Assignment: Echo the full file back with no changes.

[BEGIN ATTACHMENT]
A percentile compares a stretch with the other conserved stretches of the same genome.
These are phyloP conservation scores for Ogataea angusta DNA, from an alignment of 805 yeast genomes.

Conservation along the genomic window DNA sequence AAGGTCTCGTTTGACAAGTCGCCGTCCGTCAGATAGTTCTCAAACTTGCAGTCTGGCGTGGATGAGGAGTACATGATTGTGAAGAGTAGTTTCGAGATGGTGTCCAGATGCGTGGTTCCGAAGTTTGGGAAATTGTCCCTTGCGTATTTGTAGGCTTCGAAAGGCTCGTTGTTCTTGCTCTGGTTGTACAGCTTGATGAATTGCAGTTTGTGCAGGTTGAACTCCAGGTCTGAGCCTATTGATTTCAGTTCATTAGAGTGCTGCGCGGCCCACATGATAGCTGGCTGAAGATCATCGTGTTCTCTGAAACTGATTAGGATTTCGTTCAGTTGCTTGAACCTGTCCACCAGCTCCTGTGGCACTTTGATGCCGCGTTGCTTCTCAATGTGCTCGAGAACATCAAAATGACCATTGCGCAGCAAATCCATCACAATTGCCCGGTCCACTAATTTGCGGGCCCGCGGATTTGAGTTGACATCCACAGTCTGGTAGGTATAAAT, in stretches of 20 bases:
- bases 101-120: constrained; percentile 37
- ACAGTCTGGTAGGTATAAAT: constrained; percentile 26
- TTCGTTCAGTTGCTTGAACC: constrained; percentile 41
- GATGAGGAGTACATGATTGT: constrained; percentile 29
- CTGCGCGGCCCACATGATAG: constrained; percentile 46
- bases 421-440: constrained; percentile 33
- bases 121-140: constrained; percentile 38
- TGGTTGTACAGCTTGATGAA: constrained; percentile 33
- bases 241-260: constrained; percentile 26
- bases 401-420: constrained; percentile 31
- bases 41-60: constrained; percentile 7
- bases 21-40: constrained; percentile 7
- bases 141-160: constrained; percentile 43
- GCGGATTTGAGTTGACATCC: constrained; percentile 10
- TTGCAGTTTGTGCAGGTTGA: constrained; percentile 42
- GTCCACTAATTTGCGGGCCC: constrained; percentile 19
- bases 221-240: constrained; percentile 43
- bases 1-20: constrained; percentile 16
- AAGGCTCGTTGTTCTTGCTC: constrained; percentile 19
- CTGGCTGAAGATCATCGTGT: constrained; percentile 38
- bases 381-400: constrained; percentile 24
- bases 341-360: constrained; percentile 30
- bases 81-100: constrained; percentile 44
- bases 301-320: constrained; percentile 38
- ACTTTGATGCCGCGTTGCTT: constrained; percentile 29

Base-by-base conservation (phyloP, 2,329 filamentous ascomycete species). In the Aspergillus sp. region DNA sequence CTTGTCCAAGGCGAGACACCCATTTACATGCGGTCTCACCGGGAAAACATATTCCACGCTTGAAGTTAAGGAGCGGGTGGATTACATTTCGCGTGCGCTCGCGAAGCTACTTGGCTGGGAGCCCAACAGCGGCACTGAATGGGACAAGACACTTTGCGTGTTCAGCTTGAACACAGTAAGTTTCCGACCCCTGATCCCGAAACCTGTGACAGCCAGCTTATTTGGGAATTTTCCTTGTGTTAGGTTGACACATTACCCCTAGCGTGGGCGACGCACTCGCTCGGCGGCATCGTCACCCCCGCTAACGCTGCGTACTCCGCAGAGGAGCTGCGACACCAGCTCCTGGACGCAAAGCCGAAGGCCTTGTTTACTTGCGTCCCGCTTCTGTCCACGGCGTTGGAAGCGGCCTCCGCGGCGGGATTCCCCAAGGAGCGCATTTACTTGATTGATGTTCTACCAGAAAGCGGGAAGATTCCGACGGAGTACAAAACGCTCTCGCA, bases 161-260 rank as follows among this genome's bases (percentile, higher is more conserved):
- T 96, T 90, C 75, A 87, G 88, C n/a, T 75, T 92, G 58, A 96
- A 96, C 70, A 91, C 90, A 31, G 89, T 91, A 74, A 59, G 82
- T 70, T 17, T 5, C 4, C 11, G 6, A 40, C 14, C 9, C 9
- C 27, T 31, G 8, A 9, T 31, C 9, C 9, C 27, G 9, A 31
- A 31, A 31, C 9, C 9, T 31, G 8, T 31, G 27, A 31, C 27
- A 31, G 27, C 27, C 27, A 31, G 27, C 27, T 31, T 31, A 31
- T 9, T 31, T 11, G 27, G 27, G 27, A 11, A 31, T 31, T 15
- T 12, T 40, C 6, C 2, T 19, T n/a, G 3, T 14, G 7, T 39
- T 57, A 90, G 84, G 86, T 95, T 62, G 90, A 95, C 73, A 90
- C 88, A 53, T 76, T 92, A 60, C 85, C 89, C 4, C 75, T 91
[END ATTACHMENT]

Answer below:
A percentile compares a stretch with the other conserved stretches of the same genome.
These are phyloP conservation scores for Ogataea angusta DNA, from an alignment of 805 yeast genomes.

Conservation along the genomic window DNA sequence AAGGTCTCGTTTGACAAGTCGCCGTCCGTCAGATAGTTCTCAAACTTGCAGTCTGGCGTGGATGAGGAGTACATGATTGTGAAGAGTAGTTTCGAGATGGTGTCCAGATGCGTGGTTCCGAAGTTTGGGAAATTGTCCCTTGCGTATTTGTAGGCTTCGAAAGGCTCGTTGTTCTTGCTCTGGTTGTACAGCTTGATGAATTGCAGTTTGTGCAGGTTGAACTCCAGGTCTGAGCCTATTGATTTCAGTTCATTAGAGTGCTGCGCGGCCCACATGATAGCTGGCTGAAGATCATCGTGTTCTCTGAAACTGATTAGGATTTCGTTCAGTTGCTTGAACCTGTCCACCAGCTCCTGTGGCACTTTGATGCCGCGTTGCTTCTCAATGTGCTCGAGAACATCAAAATGACCATTGCGCAGCAAATCCATCACAATTGCCCGGTCCACTAATTTGCGGGCCCGCGGATTTGAGTTGACATCCACAGTCTGGTAGGTATAAAT, in stretches of 20 bases:
- bases 101-120: constrained; percentile 37
- ACAGTCTGGTAGGTATAAAT: constrained; percentile 26
- TTCGTTCAGTTGCTTGAACC: constrained; percentile 41
- GATGAGGAGTACATGATTGT: constrained; percentile 29
- CTGCGCGGCCCACATGATAG: constrained; percentile 46
- bases 421-440: constrained; percentile 33
- bases 121-140: constrained; percentile 38
- TGGTTGTACAGCTTGATGAA: constrained; percentile 33
- bases 241-260: constrained; percentile 26
- bases 401-420: constrained; percentile 31
- bases 41-60: constrained; percentile 7
- bases 21-40: constrained; percentile 7
- bases 141-160: constrained; percentile 43
- GCGGATTTGAGTTGACATCC: constrained; percentile 10
- TTGCAGTTTGTGCAGGTTGA: constrained; percentile 42
- GTCCACTAATTTGCGGGCCC: constrained; percentile 19
- bases 221-240: constrained; percentile 43
- bases 1-20: constrained; percentile 16
- AAGGCTCGTTGTTCTTGCTC: constrained; percentile 19
- CTGGCTGAAGATCATCGTGT: constrained; percentile 38
- bases 381-400: constrained; percentile 24
- bases 341-360: constrained; percentile 30
- bases 81-100: constrained; percentile 44
- bases 301-320: constrained; percentile 38
- ACTTTGATGCCGCGTTGCTT: constrained; percentile 29

Base-by-base conservation (phyloP, 2,329 filamentous ascomycete species). In the Aspergillus sp. region DNA sequence CTTGTCCAAGGCGAGACACCCATTTACATGCGGTCTCACCGGGAAAACATATTCCACGCTTGAAGTTAAGGAGCGGGTGGATTACATTTCGCGTGCGCTCGCGAAGCTACTTGGCTGGGAGCCCAACAGCGGCACTGAATGGGACAAGACACTTTGCGTGTTCAGCTTGAACACAGTAAGTTTCCGACCCCTGATCCCGAAACCTGTGACAGCCAGCTTATTTGGGAATTTTCCTTGTGTTAGGTTGACACATTACCCCTAGCGTGGGCGACGCACTCGCTCGGCGGCATCGTCACCCCCGCTAACGCTGCGTACTCCGCAGAGGAGCTGCGACACCAGCTCCTGGACGCAAAGCCGAAGGCCTTGTTTACTTGCGTCCCGCTTCTGTCCACGGCGTTGGAAGCGGCCTCCGCGGCGGGATTCCCCAAGGAGCGCATTTACTTGATTGATGTTCTACCAGAAAGCGGGAAGATTCCGACGGAGTACAAAACGCTCTCGCA, bases 161-260 rank as follows among this genome's bases (percentile, higher is more conserved):
- T 96, T 90, C 75, A 87, G 88, C n/a, T 75, T 92, G 58, A 96
- A 96, C 70, A 91, C 90, A 31, G 89, T 91, A 74, A 59, G 82
- T 70, T 17, T 5, C 4, C 11, G 6, A 40, C 14, C 9, C 9
- C 27, T 31, G 8, A 9, T 31, C 9, C 9, C 27, G 9, A 31
- A 31, A 31, C 9, C 9, T 31, G 8, T 31, G 27, A 31, C 27
- A 31, G 27, C 27, C 27, A 31, G 27, C 27, T 31, T 31, A 31
- T 9, T 31, T 11, G 27, G 27, G 27, A 11, A 31, T 31, T 15
- T 12, T 40, C 6, C 2, T 19, T n/a, G 3, T 14, G 7, T 39
- T 57, A 90, G 84, G 86, T 95, T 62, G 90, A 95, C 73, A 90
- C 88, A 53, T 76, T 92, A 60, C 85, C 89, C 4, C 75, T 91